again, this looks like a distributed storage 
mechanism, not a URL obfuscator.  It is useful and
likely better at doing some of the things that 
Obfuscated URLs could do, but not all of them.  

What I am proposing does not push the content into 
the tor system as most distributed storage systems 
do.  It is an access, not a storage method.

And, of course, I am proposing using tor for my
purposes, I do not want to add another system to
my arsenal.  As soon as you do, it becomes very
complicated to work with 2, 3... systems 

As a resource contributor, do I contribute to 
tor, to freenet, to gnunet, to offsystem...?  
Each one of these systems that I contribute to 
takes bandwidth from the other.  This is less 
than ideal.  I believe in many of the objectives 
of many of these systems and dream of a unified
way to achieve and contribute to them all.

Fragmentation has its advantages, particularly
during the research phases.  tor is maturer
than most technologies, but eventually many of
the other systems will implement more and more
common functionality.  If they can do more 
than tor, even if they are not quite as good
at tor's specialty, eventually they might
obsolete tor and everyone will suffer since we
will be using sub par implementations.  Tor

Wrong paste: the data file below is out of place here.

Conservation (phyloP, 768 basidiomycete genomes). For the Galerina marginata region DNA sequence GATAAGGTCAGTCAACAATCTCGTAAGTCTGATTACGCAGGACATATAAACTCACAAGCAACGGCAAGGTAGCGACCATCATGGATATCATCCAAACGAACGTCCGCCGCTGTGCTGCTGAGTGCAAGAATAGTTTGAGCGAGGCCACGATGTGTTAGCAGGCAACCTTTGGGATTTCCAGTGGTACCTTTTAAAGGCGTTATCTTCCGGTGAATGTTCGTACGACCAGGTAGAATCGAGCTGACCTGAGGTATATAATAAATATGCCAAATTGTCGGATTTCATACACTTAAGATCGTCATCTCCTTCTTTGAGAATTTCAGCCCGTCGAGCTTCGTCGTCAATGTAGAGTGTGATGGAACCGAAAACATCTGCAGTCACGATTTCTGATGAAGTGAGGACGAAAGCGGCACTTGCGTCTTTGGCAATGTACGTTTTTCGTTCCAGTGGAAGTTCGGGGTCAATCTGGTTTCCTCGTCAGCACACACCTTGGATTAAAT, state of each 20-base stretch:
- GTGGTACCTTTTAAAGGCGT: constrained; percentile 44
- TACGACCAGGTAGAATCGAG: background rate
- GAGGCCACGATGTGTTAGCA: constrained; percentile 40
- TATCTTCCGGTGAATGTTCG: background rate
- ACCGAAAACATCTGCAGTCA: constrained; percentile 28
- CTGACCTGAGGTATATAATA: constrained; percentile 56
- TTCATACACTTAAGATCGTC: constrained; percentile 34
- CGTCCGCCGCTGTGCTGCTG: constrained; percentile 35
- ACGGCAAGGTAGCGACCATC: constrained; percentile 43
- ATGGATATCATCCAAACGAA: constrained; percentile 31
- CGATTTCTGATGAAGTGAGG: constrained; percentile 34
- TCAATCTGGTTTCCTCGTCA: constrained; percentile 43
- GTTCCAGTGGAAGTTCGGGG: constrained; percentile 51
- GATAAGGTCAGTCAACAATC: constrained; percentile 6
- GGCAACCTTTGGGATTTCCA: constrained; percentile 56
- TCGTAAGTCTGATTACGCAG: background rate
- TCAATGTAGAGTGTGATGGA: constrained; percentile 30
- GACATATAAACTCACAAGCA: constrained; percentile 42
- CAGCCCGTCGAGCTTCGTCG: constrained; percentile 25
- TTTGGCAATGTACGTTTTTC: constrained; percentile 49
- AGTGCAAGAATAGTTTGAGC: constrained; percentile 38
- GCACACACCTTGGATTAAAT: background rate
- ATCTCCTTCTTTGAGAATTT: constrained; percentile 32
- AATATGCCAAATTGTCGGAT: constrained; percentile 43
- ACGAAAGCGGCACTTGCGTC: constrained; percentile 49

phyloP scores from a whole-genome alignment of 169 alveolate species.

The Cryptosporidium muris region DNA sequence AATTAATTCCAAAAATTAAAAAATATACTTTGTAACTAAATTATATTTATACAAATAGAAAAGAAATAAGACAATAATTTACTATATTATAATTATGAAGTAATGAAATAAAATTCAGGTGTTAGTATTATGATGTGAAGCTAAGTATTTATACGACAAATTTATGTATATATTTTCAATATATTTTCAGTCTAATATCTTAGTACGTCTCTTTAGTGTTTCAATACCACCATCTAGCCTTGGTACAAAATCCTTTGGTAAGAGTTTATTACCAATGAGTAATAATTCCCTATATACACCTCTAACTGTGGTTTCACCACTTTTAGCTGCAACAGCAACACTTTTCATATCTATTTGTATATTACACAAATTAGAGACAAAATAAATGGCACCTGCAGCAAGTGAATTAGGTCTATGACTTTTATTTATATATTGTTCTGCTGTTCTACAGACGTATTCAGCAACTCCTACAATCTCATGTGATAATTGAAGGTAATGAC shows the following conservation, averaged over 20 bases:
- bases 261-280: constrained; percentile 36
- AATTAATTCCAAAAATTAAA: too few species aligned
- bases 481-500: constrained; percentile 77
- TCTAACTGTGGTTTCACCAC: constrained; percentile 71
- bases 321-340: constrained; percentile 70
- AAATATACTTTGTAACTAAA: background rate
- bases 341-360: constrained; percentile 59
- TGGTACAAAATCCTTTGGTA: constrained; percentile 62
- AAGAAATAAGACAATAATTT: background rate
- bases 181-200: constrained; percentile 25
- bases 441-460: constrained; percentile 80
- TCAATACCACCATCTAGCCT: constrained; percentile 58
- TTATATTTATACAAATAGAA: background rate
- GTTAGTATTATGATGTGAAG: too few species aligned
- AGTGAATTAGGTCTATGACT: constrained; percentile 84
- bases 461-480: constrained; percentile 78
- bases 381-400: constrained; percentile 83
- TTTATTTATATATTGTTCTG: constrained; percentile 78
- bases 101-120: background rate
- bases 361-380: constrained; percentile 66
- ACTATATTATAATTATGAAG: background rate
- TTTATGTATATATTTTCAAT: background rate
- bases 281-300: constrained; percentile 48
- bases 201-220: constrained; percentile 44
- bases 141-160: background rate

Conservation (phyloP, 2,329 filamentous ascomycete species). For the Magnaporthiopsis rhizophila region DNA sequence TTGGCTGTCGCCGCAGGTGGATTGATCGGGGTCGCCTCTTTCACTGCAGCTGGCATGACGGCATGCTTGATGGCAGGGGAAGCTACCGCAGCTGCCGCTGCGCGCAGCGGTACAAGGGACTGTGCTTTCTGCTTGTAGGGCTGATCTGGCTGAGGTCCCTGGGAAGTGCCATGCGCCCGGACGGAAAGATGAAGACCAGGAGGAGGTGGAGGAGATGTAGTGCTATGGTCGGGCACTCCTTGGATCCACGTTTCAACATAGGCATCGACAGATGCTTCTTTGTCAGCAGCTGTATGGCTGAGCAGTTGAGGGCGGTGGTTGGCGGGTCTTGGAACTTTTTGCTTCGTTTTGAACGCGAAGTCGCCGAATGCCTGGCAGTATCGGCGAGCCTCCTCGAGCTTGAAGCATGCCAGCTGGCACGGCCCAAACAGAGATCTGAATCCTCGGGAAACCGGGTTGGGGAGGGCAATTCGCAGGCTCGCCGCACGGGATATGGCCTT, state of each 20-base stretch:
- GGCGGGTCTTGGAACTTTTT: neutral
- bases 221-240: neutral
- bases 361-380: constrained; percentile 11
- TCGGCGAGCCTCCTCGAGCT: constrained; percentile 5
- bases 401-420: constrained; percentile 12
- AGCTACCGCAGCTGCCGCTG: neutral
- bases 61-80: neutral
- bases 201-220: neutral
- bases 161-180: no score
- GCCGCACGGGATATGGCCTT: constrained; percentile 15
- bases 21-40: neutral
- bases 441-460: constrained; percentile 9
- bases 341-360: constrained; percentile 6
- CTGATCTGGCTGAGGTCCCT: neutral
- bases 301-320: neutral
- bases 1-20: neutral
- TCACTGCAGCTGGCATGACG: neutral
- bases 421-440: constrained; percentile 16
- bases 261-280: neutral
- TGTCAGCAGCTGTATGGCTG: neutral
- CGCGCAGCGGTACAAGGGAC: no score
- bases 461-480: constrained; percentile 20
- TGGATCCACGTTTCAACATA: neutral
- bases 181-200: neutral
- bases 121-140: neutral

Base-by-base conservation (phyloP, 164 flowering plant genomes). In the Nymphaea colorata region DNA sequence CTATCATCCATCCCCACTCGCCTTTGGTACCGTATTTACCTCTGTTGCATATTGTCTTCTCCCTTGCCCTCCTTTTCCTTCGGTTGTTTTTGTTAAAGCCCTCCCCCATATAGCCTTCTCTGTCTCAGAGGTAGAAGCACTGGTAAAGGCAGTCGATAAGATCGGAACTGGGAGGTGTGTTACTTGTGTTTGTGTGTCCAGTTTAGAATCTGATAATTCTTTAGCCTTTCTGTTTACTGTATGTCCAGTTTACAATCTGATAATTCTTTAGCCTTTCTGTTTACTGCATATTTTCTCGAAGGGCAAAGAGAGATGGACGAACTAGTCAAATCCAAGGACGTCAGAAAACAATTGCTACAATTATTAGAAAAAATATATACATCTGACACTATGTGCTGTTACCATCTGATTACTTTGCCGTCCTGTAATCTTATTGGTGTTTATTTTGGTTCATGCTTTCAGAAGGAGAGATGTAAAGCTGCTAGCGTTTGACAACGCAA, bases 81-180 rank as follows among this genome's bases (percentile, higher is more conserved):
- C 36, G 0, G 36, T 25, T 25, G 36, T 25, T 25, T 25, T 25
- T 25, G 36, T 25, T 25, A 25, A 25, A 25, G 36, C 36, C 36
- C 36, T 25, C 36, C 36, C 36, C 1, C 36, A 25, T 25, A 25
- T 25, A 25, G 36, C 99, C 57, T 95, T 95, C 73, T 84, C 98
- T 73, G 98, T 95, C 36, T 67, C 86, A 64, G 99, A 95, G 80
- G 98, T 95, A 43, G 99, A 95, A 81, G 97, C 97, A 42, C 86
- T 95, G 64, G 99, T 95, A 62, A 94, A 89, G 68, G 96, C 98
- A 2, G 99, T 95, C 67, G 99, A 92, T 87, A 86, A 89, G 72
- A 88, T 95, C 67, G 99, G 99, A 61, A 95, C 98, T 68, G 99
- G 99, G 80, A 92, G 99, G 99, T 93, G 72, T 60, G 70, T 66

needs to continue getting better at what it is
good at, but if it can also expand its 
capabilities it will likely help expand its 
user, contributor, and developer bases also.

> As for making the content password protected GnuPG 
> would work wonders for this (prior to insertion of 
> course) 

Yes, in fact, I would suggest that documents be store
as .pgps at the real location.  But to be clear, the
intent of the encryption that I was talking about was
to make the obfuscation better, not to control access.  
In other words, it prevents someone from guessing the 
location of the obfuscated URL and seeing if their 
guess is correct by attempting to compare the data
retrieve via the obfuscated URL and via going directly
to their guessed location.  Obviously they can still
compare file sizes...

One additional reason that storing documents as pgps 
would be nice is because then the documents do not 
appear to be tor specific documents, they do not 
shout: "here is an obfuscated URL document!" :)

I hope that some of this makes more sense, cheers,